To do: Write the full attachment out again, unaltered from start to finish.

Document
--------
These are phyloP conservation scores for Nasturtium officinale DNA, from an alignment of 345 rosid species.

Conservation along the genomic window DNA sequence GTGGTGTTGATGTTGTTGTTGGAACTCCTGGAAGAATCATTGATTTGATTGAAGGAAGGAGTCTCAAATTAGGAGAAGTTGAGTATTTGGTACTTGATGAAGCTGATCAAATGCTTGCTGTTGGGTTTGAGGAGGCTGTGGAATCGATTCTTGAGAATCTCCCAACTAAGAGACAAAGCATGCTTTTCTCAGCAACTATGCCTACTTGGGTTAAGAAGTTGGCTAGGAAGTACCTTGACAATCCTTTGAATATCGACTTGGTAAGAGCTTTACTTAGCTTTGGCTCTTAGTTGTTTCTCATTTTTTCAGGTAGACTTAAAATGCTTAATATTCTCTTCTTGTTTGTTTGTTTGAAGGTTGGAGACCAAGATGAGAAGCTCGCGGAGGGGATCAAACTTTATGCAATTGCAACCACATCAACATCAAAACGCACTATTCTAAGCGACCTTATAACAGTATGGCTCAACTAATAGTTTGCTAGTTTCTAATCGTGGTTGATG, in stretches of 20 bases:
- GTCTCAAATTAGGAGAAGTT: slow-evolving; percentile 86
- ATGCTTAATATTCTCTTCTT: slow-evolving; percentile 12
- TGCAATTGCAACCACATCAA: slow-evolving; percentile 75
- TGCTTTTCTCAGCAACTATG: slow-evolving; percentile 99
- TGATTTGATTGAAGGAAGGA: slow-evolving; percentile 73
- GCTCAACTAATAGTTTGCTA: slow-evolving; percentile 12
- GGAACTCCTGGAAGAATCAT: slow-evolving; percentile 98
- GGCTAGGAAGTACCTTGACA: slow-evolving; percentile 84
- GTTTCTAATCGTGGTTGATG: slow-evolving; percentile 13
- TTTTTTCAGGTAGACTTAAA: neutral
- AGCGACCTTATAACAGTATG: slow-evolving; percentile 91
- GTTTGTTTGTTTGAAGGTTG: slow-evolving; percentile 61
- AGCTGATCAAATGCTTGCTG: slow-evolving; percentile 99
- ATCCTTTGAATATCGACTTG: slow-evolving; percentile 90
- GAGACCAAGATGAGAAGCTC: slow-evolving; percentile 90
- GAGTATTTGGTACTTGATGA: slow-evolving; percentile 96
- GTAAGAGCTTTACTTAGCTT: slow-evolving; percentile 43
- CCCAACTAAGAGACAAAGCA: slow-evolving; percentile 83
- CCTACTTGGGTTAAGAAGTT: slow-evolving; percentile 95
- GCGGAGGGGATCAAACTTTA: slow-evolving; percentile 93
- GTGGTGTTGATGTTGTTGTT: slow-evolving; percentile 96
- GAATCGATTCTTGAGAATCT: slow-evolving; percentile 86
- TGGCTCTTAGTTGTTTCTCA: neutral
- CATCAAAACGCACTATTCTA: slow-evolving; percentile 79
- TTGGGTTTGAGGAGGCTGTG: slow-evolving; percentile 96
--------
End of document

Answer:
These are phyloP conservation scores for Nasturtium officinale DNA, from an alignment of 345 rosid species.

Conservation along the genomic window DNA sequence GTGGTGTTGATGTTGTTGTTGGAACTCCTGGAAGAATCATTGATTTGATTGAAGGAAGGAGTCTCAAATTAGGAGAAGTTGAGTATTTGGTACTTGATGAAGCTGATCAAATGCTTGCTGTTGGGTTTGAGGAGGCTGTGGAATCGATTCTTGAGAATCTCCCAACTAAGAGACAAAGCATGCTTTTCTCAGCAACTATGCCTACTTGGGTTAAGAAGTTGGCTAGGAAGTACCTTGACAATCCTTTGAATATCGACTTGGTAAGAGCTTTACTTAGCTTTGGCTCTTAGTTGTTTCTCATTTTTTCAGGTAGACTTAAAATGCTTAATATTCTCTTCTTGTTTGTTTGTTTGAAGGTTGGAGACCAAGATGAGAAGCTCGCGGAGGGGATCAAACTTTATGCAATTGCAACCACATCAACATCAAAACGCACTATTCTAAGCGACCTTATAACAGTATGGCTCAACTAATAGTTTGCTAGTTTCTAATCGTGGTTGATG, in stretches of 20 bases:
- GTCTCAAATTAGGAGAAGTT: slow-evolving; percentile 86
- ATGCTTAATATTCTCTTCTT: slow-evolving; percentile 12
- TGCAATTGCAACCACATCAA: slow-evolving; percentile 75
- TGCTTTTCTCAGCAACTATG: slow-evolving; percentile 99
- TGATTTGATTGAAGGAAGGA: slow-evolving; percentile 73
- GCTCAACTAATAGTTTGCTA: slow-evolving; percentile 12
- GGAACTCCTGGAAGAATCAT: slow-evolving; percentile 98
- GGCTAGGAAGTACCTTGACA: slow-evolving; percentile 84
- GTTTCTAATCGTGGTTGATG: slow-evolving; percentile 13
- TTTTTTCAGGTAGACTTAAA: neutral
- AGCGACCTTATAACAGTATG: slow-evolving; percentile 91
- GTTTGTTTGTTTGAAGGTTG: slow-evolving; percentile 61
- AGCTGATCAAATGCTTGCTG: slow-evolving; percentile 99
- ATCCTTTGAATATCGACTTG: slow-evolving; percentile 90
- GAGACCAAGATGAGAAGCTC: slow-evolving; percentile 90
- GAGTATTTGGTACTTGATGA: slow-evolving; percentile 96
- GTAAGAGCTTTACTTAGCTT: slow-evolving; percentile 43
- CCCAACTAAGAGACAAAGCA: slow-evolving; percentile 83
- CCTACTTGGGTTAAGAAGTT: slow-evolving; percentile 95
- GCGGAGGGGATCAAACTTTA: slow-evolving; percentile 93
- GTGGTGTTGATGTTGTTGTT: slow-evolving; percentile 96
- GAATCGATTCTTGAGAATCT: slow-evolving; percentile 86
- TGGCTCTTAGTTGTTTCTCA: neutral
- CATCAAAACGCACTATTCTA: slow-evolving; percentile 79
- TTGGGTTTGAGGAGGCTGTG: slow-evolving; percentile 96